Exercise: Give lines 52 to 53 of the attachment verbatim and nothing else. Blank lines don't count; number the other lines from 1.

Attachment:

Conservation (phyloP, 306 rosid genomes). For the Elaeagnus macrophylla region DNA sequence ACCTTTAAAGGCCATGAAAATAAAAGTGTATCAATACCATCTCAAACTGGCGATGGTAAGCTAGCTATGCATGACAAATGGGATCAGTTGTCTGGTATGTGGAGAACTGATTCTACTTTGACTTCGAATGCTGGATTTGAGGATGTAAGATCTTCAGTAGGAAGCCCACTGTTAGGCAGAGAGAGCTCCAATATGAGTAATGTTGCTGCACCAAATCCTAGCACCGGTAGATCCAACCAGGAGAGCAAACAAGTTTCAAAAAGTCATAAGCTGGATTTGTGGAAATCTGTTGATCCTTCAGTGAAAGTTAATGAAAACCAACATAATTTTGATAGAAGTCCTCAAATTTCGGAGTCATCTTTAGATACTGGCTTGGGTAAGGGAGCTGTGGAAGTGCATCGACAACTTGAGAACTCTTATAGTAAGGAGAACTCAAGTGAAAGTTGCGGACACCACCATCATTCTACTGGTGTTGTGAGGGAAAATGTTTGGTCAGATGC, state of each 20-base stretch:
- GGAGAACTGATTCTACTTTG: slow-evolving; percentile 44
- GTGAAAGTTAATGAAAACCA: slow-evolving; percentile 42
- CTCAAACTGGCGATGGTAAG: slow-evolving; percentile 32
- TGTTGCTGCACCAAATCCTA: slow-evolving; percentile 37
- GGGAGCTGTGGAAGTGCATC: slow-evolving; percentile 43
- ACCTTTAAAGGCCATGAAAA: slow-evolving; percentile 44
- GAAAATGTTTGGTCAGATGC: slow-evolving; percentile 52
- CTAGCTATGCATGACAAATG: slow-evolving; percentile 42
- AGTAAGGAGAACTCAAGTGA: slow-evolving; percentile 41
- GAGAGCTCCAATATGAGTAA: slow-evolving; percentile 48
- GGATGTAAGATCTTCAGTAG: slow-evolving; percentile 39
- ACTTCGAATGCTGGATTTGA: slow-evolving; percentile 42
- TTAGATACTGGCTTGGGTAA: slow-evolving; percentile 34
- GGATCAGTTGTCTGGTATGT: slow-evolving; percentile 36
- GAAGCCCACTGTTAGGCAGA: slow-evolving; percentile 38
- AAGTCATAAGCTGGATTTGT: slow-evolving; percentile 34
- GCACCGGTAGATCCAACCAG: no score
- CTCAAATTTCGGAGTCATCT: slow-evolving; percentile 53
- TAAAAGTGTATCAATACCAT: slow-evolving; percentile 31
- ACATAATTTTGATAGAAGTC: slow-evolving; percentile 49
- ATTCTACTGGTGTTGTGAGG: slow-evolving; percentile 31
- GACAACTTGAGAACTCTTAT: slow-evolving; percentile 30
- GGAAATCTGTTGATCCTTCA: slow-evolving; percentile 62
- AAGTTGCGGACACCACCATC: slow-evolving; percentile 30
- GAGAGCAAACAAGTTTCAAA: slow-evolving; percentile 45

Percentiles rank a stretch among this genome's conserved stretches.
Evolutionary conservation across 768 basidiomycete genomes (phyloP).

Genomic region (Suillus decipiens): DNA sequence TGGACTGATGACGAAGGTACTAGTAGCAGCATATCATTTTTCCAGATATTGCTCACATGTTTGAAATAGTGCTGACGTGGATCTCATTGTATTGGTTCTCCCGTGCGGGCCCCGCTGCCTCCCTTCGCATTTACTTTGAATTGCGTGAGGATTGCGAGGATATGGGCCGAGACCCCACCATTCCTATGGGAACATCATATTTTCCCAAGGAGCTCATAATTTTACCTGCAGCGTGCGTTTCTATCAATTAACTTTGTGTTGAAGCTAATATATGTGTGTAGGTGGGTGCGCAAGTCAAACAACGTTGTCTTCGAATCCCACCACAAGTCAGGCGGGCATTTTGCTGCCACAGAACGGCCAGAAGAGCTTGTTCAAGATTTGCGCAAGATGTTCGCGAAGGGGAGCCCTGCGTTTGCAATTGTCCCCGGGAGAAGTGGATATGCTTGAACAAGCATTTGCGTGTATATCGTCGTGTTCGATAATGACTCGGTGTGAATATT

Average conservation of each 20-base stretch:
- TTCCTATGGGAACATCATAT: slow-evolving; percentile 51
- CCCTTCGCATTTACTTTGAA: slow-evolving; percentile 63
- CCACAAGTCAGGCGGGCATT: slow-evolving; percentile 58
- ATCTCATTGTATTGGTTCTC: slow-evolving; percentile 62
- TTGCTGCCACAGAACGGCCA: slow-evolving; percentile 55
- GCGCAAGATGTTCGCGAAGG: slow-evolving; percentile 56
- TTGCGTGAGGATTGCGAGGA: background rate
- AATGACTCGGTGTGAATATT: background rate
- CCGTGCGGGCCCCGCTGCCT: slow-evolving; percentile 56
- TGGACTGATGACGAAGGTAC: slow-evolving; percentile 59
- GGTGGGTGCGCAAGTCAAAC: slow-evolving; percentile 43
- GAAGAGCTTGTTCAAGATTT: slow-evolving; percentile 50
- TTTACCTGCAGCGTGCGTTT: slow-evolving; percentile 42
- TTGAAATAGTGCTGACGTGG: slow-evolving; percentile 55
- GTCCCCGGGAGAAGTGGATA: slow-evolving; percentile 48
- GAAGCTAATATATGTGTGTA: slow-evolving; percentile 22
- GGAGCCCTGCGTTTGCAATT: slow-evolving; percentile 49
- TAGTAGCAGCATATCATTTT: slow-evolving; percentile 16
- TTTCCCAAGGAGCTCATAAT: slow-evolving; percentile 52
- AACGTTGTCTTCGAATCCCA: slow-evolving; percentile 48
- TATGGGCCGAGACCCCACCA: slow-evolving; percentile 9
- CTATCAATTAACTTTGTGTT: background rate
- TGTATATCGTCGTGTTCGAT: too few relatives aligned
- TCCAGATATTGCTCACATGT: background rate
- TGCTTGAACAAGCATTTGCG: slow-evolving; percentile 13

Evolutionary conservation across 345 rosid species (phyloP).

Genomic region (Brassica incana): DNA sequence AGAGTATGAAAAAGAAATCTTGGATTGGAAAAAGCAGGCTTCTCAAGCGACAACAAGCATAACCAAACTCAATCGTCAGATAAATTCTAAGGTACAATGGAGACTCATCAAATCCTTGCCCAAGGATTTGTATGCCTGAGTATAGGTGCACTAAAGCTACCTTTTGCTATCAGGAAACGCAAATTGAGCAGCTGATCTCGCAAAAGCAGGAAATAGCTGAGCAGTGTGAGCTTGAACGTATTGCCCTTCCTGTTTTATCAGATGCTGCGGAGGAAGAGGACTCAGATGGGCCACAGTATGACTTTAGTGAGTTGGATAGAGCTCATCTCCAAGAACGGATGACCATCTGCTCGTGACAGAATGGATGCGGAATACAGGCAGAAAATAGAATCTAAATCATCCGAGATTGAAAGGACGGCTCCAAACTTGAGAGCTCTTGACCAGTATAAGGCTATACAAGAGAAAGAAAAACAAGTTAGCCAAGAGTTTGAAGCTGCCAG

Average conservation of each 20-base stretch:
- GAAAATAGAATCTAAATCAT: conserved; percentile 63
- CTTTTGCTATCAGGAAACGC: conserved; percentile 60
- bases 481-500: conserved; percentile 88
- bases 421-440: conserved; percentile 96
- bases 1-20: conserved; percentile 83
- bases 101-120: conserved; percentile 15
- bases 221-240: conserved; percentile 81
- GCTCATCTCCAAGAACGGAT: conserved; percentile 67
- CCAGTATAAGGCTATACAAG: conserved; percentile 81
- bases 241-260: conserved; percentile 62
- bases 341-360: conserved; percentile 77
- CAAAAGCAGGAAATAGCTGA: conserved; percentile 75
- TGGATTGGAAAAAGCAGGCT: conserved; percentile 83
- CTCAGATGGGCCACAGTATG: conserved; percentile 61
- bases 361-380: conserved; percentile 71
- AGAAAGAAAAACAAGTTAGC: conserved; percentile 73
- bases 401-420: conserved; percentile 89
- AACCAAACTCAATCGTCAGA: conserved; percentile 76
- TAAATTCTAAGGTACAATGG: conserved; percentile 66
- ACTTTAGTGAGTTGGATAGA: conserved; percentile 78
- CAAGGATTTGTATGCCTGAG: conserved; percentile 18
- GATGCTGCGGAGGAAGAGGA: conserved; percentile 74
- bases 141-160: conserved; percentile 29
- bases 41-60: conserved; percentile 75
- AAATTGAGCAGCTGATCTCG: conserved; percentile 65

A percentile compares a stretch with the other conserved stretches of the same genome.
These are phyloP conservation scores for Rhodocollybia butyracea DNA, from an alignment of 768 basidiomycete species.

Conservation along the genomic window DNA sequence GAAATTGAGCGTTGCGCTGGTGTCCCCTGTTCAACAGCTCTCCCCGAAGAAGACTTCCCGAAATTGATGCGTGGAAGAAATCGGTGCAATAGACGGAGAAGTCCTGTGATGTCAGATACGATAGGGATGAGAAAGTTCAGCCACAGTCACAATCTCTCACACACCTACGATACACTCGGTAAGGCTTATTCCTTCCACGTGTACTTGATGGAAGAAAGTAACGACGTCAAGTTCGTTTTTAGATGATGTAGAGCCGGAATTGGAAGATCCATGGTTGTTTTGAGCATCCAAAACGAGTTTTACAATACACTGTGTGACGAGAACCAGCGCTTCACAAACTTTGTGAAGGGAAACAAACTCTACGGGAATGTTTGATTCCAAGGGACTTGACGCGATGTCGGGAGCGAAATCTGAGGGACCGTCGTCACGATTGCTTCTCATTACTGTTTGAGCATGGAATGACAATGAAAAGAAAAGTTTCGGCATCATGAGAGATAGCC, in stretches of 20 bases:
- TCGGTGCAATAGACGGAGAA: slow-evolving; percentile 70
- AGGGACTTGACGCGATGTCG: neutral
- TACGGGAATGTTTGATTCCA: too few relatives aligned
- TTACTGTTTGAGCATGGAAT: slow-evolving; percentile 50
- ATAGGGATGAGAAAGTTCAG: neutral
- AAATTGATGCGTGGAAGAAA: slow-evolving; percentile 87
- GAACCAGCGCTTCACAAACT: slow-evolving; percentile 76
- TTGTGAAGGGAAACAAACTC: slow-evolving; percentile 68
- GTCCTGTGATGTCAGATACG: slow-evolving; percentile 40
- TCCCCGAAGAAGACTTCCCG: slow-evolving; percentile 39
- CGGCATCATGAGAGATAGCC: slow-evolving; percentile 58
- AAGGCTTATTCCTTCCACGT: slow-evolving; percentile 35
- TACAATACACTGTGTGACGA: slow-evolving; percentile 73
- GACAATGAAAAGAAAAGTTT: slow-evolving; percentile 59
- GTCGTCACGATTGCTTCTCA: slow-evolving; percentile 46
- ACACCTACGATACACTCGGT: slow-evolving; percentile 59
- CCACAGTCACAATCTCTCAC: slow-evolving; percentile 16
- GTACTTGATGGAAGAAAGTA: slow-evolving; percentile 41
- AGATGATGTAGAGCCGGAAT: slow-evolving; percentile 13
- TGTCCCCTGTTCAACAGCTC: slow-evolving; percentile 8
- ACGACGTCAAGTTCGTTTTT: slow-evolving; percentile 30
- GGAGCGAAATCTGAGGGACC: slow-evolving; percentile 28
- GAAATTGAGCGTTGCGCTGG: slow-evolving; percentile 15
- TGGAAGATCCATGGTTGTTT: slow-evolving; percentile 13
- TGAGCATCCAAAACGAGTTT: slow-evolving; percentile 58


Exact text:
- CTATCAATTAACTTTGTGTT: background rate
- TGTATATCGTCGTGTTCGAT: too few relatives aligned